Whitewater started, that investigation, in early 1994. Along the way picked up the FBI files, the White House travel office, eventually Monica Lewinsky and impeachment and a trial and acquittal. And anyone who's reported on Clinton knows that it was just tearing his guts out. It diverted energy from his presidency. Some of the things that might have been done in those years were not done. Are we going to put all the politicians through this process of, you know, let's see if we can burn out your stomach before you reach office or before you leave?

KING: Yes, but with the Whitewater and all that, that pre- Lewinsky, he was re-elected.

WOODWARD: Yes, he was re-elected. But look at all of the time that went into it and look at the net result, which was a somewhat isolated president who was not confiding in his lawyers and his wife...

KING: All right, so...

WOODRUFF: and those people who were close to him. I mean, when you string it all together, and those of us who have written books about it have attempted to do it, it is a very sad story.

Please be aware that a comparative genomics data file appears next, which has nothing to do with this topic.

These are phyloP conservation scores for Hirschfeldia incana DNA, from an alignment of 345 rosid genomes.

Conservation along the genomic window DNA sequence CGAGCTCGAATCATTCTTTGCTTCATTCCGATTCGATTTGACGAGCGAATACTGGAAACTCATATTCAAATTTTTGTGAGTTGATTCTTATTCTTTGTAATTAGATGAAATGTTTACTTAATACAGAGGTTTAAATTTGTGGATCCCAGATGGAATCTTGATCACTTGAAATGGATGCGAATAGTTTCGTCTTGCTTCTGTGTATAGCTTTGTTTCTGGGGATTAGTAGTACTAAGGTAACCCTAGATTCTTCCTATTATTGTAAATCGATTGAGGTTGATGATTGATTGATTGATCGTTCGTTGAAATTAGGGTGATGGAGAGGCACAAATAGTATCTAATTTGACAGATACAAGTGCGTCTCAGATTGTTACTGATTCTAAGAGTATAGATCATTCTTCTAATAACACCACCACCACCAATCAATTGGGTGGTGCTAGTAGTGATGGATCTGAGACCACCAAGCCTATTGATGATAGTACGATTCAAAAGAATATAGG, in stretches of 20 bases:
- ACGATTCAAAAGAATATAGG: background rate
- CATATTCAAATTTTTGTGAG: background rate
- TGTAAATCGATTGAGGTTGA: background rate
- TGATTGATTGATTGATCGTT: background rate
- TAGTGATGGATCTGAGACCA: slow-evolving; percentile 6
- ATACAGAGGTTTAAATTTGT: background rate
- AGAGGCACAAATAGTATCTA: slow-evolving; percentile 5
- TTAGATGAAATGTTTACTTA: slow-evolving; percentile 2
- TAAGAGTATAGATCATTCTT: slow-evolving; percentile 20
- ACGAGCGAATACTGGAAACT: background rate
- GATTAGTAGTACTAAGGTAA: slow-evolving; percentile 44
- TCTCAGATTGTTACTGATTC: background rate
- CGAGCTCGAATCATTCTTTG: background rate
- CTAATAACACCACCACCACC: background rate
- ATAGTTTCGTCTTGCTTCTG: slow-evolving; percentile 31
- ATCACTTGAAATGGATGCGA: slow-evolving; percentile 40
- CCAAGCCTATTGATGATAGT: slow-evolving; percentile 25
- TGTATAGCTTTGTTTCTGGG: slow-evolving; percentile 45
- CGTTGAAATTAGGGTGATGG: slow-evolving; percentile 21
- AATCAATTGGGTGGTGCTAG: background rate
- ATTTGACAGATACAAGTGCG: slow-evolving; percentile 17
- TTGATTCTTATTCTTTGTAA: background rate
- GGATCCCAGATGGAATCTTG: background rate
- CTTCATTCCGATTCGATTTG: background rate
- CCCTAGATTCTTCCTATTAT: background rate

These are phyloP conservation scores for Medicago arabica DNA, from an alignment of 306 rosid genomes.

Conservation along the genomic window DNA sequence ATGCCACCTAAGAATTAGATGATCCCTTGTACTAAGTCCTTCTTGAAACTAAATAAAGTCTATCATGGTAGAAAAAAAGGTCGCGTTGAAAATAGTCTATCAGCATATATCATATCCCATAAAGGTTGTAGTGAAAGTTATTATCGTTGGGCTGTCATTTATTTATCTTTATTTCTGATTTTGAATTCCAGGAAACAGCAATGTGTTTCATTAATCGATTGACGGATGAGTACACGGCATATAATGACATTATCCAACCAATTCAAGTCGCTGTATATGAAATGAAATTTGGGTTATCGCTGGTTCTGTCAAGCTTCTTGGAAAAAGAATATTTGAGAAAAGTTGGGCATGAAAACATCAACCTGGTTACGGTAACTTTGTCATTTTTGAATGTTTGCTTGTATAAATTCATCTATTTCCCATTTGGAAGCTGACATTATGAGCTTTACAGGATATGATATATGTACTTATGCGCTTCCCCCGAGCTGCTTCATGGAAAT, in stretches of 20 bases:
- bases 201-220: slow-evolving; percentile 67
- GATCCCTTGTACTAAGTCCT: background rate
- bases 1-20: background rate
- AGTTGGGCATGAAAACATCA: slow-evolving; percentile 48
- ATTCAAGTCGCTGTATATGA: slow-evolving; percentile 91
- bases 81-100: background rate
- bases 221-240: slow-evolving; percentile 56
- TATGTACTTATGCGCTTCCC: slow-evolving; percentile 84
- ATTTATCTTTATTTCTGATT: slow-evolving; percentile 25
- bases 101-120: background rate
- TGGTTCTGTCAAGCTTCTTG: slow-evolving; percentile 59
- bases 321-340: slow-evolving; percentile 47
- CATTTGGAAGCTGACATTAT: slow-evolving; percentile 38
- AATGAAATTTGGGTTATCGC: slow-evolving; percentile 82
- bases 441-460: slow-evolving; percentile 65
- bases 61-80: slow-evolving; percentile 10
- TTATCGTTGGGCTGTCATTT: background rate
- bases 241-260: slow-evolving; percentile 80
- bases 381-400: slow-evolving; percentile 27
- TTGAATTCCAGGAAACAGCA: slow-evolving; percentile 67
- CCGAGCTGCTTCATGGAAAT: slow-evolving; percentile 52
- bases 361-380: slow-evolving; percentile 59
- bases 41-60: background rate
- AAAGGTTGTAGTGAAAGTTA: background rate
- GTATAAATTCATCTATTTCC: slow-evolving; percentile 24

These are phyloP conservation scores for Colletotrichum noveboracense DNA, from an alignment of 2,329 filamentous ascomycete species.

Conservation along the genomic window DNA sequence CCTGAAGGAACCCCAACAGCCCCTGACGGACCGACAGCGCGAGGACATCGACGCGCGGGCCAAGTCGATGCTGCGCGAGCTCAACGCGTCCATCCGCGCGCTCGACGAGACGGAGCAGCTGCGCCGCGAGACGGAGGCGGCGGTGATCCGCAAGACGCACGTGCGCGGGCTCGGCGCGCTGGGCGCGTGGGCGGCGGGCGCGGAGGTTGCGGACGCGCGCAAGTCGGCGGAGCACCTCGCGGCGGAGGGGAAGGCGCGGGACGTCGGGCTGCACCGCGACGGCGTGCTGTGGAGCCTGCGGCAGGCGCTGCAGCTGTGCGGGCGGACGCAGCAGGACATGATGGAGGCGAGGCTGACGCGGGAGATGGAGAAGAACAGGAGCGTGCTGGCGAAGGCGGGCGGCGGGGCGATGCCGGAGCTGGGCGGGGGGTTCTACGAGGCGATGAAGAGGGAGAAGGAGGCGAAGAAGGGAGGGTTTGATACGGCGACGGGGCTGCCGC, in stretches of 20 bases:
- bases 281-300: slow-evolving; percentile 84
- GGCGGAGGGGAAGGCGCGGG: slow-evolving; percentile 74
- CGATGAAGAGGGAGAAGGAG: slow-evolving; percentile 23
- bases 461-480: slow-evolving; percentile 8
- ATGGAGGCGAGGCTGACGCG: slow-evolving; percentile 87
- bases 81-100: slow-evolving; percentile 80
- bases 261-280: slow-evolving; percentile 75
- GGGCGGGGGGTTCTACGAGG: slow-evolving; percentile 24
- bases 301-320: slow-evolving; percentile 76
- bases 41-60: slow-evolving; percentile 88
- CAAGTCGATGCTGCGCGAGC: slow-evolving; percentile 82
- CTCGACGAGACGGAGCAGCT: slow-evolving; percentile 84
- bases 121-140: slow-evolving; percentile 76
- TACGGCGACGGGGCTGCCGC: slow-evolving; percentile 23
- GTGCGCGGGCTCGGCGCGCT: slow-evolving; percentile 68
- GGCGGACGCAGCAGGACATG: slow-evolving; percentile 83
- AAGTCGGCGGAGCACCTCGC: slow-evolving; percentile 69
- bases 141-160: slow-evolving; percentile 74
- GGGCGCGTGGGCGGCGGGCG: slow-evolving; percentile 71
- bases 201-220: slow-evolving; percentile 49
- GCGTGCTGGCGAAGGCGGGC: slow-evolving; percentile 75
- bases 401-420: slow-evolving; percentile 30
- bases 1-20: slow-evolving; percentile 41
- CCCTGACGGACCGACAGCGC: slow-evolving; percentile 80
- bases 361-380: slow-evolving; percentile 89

Now what do we do with Gore in this matter?

KING: Yes.

WOODWARD: I mean, it just -- I am always interested in getting to the bottom of something, but having looked at cases like this, there is one feature that is common to all of them, and that is you want to start the investigation as soon after the events as possible. The trail gets really cold, really fast. And years after, to try to make a criminal case without some tape recording or a diary or a human witness who is credible is almost impossible.

KING: So what is this -- what does the campaign become like, assuming this hangs in limbo? Is it just up to the public, or does the public say campaign finance reform bores me and it's not a major issue?